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From Peter Kelly <pmke...@apache.org>
Subject Re: Proposal editor development framework.
Date Wed, 29 Jul 2015 17:17:18 GMT
One other thought on the issue of Qt: I think we need to be careful to balance the goals of
getting to a functioning reference implementation, and ensuring that we have an app that can
be built without depending on any LGPL libraries. Actually I thought the whole point of LGPL
was that you can use it in applications under any circumstance, and only need to distribute
any changes to the library itself. This is the first instance in which I’ve been aware that
it carries other obligations (which I’m still confused about).

Right now I think the discussion has turned too far towards the latter licensing issue. We’re
here to build great software (or at least, I am) - that’s the goal, everything else is in
support of that. Yes, we do need to ensure that anything that we mark as part of the “core”
(non-optional) part of the codebase can be built by depending only on Apache-licensed code
or operating-system libraries.

But to be honest, I see this issue as a block on development. If we get too caught up in religiously
following rules at the expense of development speed, we put the project at risk - either by
taking to long to eventually get something done, or potentially alienating new or existing
contributors. That last point should not be taken lightly - look at what happened with the
OpenOffice/LibreOffice split.

So I’d like to politely suggest that we keep the big picture in mind and not let it derail
the project. I’m personally quite frustrated by this situation, but I’m putting up with
it and trying to work towards a solution which will keep everybody happy while also not getting
too much in the way of development progress. As far as my own involvement is concerned, getting
to something that works well and benefits people is the thing that motivates me.

I think Jan’s proposal provides a good solution, and hope we can move forward with that.

—
Dr Peter M. Kelly
pmkelly@apache.org

PGP key: http://www.kellypmk.net/pgp-key <http://www.kellypmk.net/pgp-key>
(fingerprint 5435 6718 59F0 DD1F BFA0 5E46 2523 BAA1 44AE 2966)

> On 29 Jul 2015, at 11:31 pm, Peter Kelly <pmkelly@apache.org> wrote:
> 
>> On 29 Jul 2015, at 10:56 pm, Dennis E. Hamilton <dennis.hamilton@acm.org> wrote:
>> 
>> I think this is an interesting idea.
>> 
>> I want to test my understanding.
>> 
>> An important provision is the API and callbacks of layer 1, since code above layer
1 will rely on it, yes?
>> 
>> Then anyone could build a layer 1 implementation and substitute it for whatever the
default/reference is.  (I keep thinking that the default should not depend on Qt.  I will
not worry about that for now, so long as someone could build a branch that uses a different
layer 1 that is fully ALv2 licensed.)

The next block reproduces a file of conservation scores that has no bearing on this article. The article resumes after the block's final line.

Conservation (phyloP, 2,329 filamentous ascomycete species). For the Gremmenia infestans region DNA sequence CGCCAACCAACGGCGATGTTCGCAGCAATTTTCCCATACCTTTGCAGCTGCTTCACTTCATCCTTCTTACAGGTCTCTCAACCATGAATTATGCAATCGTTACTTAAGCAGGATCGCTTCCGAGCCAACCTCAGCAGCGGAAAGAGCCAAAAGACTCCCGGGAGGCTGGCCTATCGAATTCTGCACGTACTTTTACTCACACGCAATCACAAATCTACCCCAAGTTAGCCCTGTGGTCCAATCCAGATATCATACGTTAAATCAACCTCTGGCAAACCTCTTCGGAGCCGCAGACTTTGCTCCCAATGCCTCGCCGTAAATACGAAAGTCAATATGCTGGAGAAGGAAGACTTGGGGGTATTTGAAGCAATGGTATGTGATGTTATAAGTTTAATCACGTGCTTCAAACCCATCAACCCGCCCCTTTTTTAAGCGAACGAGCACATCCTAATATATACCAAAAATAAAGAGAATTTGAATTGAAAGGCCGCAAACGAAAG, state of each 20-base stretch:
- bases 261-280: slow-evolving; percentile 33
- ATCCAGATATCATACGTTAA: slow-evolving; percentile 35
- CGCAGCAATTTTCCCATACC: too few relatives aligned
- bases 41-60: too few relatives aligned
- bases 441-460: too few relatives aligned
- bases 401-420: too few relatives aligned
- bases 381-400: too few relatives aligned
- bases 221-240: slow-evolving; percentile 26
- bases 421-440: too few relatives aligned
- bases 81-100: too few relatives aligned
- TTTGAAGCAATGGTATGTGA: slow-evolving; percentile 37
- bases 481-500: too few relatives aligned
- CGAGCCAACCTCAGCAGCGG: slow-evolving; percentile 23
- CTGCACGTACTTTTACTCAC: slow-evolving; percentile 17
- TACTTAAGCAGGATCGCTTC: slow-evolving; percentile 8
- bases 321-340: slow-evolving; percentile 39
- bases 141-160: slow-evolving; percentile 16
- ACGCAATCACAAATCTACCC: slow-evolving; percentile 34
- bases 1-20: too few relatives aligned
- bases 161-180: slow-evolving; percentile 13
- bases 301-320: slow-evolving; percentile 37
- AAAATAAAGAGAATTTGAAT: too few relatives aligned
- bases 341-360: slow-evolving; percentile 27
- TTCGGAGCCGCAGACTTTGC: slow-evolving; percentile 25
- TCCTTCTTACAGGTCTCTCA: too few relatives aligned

> 
> That’s the idea, yes. You can sort of think of it like the POSIX APIs - there are many
different ways to implement these in an operating system, but any application that conforms
to the spec will run on a properly functioning implementation. Well perhaps POSIX isn’t
the best example of that ;) But you get the idea.
> 
>> A test of the design would need to be demonstration that non-Qt layer 1 are not too
difficult and that they need not be disadvantaged relative to use of a Qt-based layer 1.
> 
> I’ve done a reasonable amount of work in the past with Cocoa on OS X, along with other
GUI toolkits, and I’m currently looking into what would be involved in doing a native OS
X layer for it. Do you have any familiarity with the Windows API that might be of use in seeing
how we could cover that as well?
> 
> At any rate, I think a Qt version is would be a good “reference implementation”,
so to speak. We can say “here’s an example of how you can implement an editor using the
Corinthia libraries”. It doesn’t necessarily have to be a front-facing product, but could
be marked as sample code.
> 
> Also one thing I forgot to mention in my previous mail was a web-basd version of the
editor. Franz was looking into this a while back, but (correct me if I’m wrong) had yet
to get to the client side of things. Such a version would be entirely in javascript (including
all UI components), and independent of any C++ code. It would however use DocFormats on the
server. So this is essentially another editing app that’s built on the same foundation (i.e.
DocFormats and the JS editing library).
> 
>> I am unclear how layer 2 and above work independently, because of the stated relationship
to an XML UI design file.  I also don't quite see how a NULL version is testable as an editor,
so that remains to be figured out as well.
> 
> We can use the Qt XML format for specifying the UI; this doesn’t depend on Qt itself
as we can write our own code to interpret it and build up the necessary classes. It’s either
that or inventing our own format; I think using the existing one is a sensible approach (at
least to start with), as it will facilitate getting things up and running in the first instance.
The XML files themselves, as I understand, are created by and therefore the copyright of developers,
and are independent of any Qt licensing conditions, in the same way that OOXML/RTF has nothing
to do with Microsoft licenses.
> 
> —
> Dr Peter M. Kelly
> pmkelly@apache.org
> 
> PGP key: http://www.kellypmk.net/pgp-key <http://www.kellypmk.net/pgp-key>
> (fingerprint 5435 6718 59F0 DD1F BFA0 5E46 2523 BAA1 44AE 2966)
> 


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